24 June 2015
Returning to Lichfield to preach in
the chapel of Saint John’s Hospital
I am back in Lichfield this morning, and I have been invited to preach this evening at the Festal Eucharist in the Chapel of Saint John’s Hospital on Saint John Street.
This chapel has a special place in my spiritual and emotional life, and in my sermon this evening I hope to say why I have valued it as my spiritual home since I was in my late teens.
Despite its name, Saint John’s – like Dr Milley’s Hospital in Beacon Street, which I visited last month – is not a hospital, but an historic almshouse, providing sheltered accommodation and care.
The history of Saint John’s dates back to 1129, when Bishop Roger de Clinton of Lichfield began rebuilding Lichfield Cathedral, and built a defensive ditch and gate (or barrs) around the southern part of the city.
The hospital was founded as a religious community, and the Augustinian friars offered hospitality to pilgrims visiting Lichfield Cathedral and the Shrine of Saint Chad, but had arrived after curfew to find the gates or barrs were closed and their way barred.
The first hospital on the site was completed by 1135, and included the nave of the present chapel and a dining room on the site of the present Master’s House. Two of the original lancet windows survive to this day.
On a neighbouring site, the Franciscans established a Friary north of Saint John’s, and the friary church and site can still be traced out by the Library.
Saint John’s was refounded in 1495 by Bishop William Smyth as an almshouse to house “thirteen honest poor men upon whom the inconveniences of old age and poverty, without any fault of their own, have fallen.” The hospital was governed by the Master, assisted by the chaplain and warden. At the same time, a new, free grammar school was established on the site.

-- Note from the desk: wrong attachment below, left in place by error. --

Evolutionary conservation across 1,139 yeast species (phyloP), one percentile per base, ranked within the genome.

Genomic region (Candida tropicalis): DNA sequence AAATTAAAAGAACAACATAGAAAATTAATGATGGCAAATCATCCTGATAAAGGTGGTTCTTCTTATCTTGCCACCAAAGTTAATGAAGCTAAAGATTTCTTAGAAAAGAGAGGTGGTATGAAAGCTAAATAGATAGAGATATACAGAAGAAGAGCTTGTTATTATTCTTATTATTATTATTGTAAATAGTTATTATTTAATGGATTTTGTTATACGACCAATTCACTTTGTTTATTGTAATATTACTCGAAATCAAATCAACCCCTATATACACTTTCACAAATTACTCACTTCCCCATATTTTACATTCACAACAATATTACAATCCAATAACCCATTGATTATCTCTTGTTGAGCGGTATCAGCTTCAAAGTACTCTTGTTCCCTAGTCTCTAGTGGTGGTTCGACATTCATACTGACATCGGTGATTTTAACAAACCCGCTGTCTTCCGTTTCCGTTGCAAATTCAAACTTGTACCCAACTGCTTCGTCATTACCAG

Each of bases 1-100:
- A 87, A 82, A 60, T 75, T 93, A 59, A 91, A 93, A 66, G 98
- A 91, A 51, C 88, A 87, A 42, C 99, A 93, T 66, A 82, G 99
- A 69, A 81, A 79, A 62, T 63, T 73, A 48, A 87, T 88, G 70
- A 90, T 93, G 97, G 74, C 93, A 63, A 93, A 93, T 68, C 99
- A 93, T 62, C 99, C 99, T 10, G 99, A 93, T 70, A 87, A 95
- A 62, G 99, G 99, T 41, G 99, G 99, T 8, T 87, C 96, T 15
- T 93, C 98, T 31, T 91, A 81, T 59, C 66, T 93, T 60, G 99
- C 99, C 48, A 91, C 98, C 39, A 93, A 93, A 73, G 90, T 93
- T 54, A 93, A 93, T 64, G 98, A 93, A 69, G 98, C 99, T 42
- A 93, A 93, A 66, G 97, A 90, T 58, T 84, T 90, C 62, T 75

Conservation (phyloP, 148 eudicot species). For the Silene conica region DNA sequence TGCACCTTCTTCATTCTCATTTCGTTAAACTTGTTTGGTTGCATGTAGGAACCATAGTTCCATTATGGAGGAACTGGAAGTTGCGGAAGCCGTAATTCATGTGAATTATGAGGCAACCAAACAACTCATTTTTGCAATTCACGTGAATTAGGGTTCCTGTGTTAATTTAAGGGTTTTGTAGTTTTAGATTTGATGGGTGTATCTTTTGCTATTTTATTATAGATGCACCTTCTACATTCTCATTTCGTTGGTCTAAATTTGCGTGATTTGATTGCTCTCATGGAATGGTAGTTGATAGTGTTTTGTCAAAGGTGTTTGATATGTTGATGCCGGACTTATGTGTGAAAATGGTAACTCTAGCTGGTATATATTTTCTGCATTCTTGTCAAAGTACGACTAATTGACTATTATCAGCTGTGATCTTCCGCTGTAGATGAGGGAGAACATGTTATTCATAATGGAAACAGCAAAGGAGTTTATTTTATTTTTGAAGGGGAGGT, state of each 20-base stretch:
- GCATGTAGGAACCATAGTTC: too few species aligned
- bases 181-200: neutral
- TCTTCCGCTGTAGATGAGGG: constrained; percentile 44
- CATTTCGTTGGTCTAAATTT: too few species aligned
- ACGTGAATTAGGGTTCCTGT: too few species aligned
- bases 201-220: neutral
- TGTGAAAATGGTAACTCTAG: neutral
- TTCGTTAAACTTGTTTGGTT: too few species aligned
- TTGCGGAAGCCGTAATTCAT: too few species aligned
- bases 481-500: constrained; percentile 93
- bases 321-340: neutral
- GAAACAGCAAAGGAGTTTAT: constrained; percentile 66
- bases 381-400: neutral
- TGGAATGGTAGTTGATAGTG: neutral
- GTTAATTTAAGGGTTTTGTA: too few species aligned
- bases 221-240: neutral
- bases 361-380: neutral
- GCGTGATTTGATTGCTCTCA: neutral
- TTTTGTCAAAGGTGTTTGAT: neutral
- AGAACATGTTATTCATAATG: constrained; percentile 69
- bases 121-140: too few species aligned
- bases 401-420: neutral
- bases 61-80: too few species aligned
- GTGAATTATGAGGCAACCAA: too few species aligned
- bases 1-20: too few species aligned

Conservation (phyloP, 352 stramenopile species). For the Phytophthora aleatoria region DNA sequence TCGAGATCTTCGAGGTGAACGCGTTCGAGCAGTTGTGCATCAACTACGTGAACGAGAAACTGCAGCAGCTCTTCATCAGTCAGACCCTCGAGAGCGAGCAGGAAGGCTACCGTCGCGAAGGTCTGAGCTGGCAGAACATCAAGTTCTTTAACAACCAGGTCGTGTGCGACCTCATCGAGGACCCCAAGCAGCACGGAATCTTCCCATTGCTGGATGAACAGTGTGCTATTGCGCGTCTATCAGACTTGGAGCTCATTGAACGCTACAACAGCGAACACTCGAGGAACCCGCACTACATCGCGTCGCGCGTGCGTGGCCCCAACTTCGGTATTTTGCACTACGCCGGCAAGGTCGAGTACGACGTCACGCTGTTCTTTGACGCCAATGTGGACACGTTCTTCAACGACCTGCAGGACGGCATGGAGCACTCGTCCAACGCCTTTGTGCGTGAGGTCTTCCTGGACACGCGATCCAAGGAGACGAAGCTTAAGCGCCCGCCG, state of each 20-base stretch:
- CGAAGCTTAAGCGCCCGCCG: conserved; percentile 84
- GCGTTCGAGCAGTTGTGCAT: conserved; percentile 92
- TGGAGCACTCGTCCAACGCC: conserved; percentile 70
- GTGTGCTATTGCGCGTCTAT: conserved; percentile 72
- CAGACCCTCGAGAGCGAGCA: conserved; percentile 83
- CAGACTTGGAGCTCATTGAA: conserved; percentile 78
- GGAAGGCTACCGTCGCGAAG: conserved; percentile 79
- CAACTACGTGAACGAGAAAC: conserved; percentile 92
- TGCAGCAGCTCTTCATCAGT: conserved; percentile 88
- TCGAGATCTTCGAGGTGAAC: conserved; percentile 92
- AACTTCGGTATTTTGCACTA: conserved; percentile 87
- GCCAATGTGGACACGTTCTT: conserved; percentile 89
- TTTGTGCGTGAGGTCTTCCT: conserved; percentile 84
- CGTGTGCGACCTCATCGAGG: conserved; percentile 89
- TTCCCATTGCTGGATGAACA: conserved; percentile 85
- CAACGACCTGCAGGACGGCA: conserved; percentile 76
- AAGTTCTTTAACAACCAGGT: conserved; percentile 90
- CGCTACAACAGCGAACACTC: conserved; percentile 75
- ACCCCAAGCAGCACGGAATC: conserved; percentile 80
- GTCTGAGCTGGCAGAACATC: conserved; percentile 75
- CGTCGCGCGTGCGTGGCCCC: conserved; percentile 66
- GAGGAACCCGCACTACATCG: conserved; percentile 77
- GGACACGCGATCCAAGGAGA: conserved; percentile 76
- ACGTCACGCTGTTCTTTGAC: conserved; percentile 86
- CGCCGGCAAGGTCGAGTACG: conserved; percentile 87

This new foundation helps to explain why Saint John’s survived the Dissolution of the Monastic Houses in 1536, when the neighbouring Friary was dissolved at the same time.
The chapel of Saint John’s continued to be used as a grammar school that eventually grew into King Edward’s School, with its buildings on the other side of Saint John Street. The chapel continued to be used by the school for many years, and would have been familiar to pupils over the centuries, including Joseph Addison, Elias Ashmole, Samuel Johnson and David Garrick.
In 1829, the north nave was added to the chapel, and a number of interesting windows were placed in the Chapel in the Victorian period. Additions in the 20th century include the shrine of the Blessed Virgin Mary in the north aisle, the 14 Stations of the Cross along the north wall, and the wooden triptych depicting the Baptism of Christ by Saint John the Baptist (1999).
However, the most noticeable addition must be the window depicting the Risen Christ in Majesty. This window, designed by John Piper, was inserted at the East End in 1984. This window was executed by Patrick Reyntiens and depicts the Risen Christ in Majesty, with the Mercian cross behind him, and surrounded by symbols of the Four Evangelists.
Despite changes and restorations over the centuries, the chapel has survived the Dissolution, the Civil War, and turmoil in church and state. It retains much of its original size and character, and remains at the heart of Saint John’s Hospital which has stood for almost 900 years.